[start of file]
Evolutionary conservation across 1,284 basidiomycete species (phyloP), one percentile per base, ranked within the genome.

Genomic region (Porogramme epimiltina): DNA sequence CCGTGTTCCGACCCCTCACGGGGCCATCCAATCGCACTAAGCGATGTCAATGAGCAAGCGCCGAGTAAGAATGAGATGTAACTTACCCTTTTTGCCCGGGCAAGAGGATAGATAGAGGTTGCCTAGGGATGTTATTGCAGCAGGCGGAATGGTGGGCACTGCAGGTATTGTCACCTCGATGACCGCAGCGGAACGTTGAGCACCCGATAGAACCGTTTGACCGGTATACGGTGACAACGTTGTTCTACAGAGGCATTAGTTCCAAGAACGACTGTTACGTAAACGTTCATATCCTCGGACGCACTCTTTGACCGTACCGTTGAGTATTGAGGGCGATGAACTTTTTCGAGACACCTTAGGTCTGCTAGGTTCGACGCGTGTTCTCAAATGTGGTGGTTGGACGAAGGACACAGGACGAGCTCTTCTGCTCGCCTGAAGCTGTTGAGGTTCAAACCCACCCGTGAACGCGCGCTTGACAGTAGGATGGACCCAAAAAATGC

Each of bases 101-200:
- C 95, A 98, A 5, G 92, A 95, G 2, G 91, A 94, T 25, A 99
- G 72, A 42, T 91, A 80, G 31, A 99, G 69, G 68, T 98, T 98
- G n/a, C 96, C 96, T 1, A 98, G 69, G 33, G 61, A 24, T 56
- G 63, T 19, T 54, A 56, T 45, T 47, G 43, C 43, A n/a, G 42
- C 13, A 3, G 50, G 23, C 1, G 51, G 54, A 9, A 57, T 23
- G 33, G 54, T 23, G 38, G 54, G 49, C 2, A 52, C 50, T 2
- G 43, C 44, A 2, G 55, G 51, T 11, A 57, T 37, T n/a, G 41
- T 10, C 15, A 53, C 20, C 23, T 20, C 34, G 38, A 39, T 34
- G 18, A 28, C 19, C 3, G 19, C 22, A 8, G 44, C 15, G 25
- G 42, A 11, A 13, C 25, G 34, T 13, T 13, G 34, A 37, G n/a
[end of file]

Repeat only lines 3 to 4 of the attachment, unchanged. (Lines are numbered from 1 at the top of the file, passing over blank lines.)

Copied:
Each of bases 101-200:
- C 95, A 98, A 5, G 92, A 95, G 2, G 91, A 94, T 25, A 99